Justice Without Jail

I’ve been writing about the possible criminal liability of the Trump administration: Trump’s criminal liability for obstruction of justice, and his and his advisors’ potential liability for various other federal and state crimes. These questions are relevant for impeachment, even though “high crimes and misdemeanors” are not limited to statutory crimes. And these questions are especially relevant if Trump hands out pardons to undermine the investigation, because the president cannot pardon state crimes, and if Trump fires Mueller, because state prosecutors could take over the investigation and prosecution on the state level.

In response to my posts, critics have suggested that I want to “jail Trump.” The implication is that I am a “Lock Him Up!” rejoinder to the Trumpian “Lock Her Up” chant. I write here to clarify that I am calling for criminal investigation, prosecution, and potentially conviction, but not jail time (at least not at this stage for what we know now).

First, I want to reiterate that I am skeptical that a federal prosecutor could indict a sitting president. There isn’t a clear answer on this question, but the Supreme Court in dicta in Nixon v. Fitzgerald suggested a temporary immunity, quoting Justice Joseph Story and his seminal Commentaries: “The president cannot, therefore, be liable to arrest, imprisonment, or detention, while he is in the discharge of the duties of his office.” But Story is implicitly acknowledging a president could be arrested after leaving office. The Supreme Court in this passage also left open that possibility, suggesting that the president must not be “above the law.”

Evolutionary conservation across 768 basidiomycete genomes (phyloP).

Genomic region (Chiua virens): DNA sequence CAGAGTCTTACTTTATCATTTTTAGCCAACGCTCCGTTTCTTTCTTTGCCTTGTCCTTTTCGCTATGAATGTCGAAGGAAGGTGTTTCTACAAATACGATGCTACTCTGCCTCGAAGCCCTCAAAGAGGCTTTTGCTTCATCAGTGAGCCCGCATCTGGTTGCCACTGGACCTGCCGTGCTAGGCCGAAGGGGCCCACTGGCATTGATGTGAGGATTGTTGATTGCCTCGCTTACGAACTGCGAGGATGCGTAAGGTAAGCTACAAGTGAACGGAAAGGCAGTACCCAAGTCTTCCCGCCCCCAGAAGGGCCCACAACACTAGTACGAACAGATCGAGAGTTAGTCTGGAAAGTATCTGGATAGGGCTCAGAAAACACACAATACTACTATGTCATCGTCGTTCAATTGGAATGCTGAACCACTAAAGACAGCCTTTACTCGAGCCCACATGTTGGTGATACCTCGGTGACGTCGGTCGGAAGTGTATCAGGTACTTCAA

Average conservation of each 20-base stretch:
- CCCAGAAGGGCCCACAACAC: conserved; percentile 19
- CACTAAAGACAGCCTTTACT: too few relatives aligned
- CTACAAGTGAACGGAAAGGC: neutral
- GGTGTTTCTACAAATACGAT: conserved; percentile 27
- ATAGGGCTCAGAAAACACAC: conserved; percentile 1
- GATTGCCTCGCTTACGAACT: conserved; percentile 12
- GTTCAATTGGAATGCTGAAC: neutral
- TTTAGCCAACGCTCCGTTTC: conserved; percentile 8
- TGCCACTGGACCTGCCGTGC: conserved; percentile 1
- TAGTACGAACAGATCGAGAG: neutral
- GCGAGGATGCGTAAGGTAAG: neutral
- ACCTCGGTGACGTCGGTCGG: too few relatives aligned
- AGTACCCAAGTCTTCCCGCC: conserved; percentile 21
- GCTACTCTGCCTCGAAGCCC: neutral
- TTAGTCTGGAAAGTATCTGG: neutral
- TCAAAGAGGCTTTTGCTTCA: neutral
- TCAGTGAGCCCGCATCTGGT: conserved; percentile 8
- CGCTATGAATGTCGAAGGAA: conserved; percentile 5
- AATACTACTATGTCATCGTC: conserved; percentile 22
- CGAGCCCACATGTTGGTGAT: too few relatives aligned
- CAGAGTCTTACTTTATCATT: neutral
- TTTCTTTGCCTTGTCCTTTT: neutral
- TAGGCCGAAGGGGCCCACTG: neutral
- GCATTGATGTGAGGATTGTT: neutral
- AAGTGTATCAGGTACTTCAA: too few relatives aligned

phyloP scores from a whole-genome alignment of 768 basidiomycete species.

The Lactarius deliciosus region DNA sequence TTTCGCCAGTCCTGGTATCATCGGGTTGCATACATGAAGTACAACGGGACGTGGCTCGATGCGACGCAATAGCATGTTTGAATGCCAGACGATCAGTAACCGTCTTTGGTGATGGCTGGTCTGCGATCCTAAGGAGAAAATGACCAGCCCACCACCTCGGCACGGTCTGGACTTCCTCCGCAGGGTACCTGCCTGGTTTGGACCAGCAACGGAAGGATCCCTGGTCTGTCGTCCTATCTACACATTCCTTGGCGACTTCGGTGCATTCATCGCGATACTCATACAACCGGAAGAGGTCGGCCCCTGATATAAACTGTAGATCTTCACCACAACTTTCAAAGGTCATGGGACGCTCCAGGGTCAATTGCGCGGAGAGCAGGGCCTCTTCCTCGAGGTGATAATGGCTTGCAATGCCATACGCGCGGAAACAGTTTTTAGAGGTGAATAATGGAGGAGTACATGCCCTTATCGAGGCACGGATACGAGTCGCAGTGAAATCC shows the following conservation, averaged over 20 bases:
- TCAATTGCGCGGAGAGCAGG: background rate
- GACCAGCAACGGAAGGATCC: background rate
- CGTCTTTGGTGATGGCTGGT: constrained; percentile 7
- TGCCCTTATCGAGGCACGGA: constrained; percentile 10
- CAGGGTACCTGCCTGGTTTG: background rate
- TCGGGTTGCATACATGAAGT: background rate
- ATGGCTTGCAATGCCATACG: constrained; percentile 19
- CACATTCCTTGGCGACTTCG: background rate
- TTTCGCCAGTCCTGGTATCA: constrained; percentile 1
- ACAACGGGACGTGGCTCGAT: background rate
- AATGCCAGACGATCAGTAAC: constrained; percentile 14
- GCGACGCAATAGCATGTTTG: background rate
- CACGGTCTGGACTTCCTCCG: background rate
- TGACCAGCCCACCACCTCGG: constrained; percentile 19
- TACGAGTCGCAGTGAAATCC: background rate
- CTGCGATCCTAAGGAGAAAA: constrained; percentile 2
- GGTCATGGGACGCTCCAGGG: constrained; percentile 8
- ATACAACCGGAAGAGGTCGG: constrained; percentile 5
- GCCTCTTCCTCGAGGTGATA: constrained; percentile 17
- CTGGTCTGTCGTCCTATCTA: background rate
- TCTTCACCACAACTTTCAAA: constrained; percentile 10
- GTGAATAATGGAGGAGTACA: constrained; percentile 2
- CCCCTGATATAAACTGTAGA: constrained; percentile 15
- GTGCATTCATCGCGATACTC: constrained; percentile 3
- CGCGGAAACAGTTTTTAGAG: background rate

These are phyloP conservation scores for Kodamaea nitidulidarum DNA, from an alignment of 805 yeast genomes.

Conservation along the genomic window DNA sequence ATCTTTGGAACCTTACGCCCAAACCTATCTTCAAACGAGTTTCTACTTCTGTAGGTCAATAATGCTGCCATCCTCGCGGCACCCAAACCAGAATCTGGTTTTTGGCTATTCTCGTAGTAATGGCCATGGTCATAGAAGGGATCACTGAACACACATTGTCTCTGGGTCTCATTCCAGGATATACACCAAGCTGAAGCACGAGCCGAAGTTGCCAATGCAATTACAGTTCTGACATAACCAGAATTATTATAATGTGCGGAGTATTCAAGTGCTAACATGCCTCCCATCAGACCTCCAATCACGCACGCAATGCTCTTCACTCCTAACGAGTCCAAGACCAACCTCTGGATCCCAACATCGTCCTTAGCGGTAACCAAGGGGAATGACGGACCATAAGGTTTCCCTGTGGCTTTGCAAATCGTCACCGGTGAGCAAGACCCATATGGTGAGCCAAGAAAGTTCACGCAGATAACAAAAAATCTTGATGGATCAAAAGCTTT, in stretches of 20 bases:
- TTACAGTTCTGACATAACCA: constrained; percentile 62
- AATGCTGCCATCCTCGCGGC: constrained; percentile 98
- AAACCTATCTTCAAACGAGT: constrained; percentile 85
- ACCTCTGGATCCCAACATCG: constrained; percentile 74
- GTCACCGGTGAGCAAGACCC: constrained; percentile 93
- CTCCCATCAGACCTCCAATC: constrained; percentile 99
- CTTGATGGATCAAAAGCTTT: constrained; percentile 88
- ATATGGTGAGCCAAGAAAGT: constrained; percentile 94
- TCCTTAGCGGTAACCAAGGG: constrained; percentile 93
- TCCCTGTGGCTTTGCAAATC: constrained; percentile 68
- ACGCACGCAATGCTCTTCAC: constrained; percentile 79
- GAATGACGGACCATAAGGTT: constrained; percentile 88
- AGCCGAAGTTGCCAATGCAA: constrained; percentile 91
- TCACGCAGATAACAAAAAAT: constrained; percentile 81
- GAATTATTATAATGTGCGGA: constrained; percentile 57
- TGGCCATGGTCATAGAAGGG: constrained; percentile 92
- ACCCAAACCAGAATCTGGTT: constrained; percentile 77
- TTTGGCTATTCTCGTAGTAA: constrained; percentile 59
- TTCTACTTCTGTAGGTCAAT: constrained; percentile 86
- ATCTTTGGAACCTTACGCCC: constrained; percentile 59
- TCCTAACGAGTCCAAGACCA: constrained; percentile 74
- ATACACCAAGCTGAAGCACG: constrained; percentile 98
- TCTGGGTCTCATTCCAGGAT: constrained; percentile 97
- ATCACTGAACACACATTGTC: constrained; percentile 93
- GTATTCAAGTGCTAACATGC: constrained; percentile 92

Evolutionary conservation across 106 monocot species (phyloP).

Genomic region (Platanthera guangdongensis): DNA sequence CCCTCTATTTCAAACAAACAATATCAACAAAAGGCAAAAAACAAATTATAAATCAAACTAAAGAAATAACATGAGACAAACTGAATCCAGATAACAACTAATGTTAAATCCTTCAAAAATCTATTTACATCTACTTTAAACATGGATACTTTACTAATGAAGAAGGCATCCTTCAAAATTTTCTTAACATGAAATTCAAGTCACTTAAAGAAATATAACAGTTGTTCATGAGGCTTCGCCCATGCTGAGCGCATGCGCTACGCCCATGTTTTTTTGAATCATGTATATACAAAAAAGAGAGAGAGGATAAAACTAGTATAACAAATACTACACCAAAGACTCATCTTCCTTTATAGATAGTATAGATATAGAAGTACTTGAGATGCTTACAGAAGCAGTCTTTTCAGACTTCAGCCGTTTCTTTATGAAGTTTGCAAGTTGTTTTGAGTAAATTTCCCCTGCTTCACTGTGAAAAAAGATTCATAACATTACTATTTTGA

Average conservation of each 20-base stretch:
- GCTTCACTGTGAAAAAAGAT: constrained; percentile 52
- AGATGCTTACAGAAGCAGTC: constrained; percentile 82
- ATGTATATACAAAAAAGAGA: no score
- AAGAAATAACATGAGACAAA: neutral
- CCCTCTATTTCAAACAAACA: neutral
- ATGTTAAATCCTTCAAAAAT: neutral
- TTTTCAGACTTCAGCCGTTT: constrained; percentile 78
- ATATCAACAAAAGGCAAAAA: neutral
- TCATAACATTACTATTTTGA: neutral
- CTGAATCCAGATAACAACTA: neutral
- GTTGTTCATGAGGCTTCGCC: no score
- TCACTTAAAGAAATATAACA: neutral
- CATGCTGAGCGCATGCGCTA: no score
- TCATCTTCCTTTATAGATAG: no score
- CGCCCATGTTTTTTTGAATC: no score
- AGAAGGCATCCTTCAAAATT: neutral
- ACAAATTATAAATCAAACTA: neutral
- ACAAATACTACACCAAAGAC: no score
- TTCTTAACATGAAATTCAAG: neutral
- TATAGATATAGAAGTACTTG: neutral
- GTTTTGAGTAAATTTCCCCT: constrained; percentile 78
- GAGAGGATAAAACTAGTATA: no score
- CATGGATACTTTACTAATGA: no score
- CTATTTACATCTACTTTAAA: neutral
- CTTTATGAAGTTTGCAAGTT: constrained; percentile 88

I also want to clarify that one can prosecute and convict without sentencing someone to jail. We do this all the time: Judges issue fines and sentence people to probation, rather than jail time. They sentence defendants to “time served,” so that if they were detained for months or years awaiting trial, that detention counts as their sentence retroactively. There is nothing unusual in our system about convictions and guilty pleas without jail. In fact, I wish prison sentences were even less common.

In fact, we have seen a parallel set of circumstances in the Nixon administration. Nixon’s vice president Spiro Agnew was caught in a bribery scheme red-handed. He pleaded “no contest,” resigned, and served no jail time. Nixon resigned, was pardoned by the new President Gerald Ford, and also served no jail time. In these two cases, resignation was sufficient to serve justice.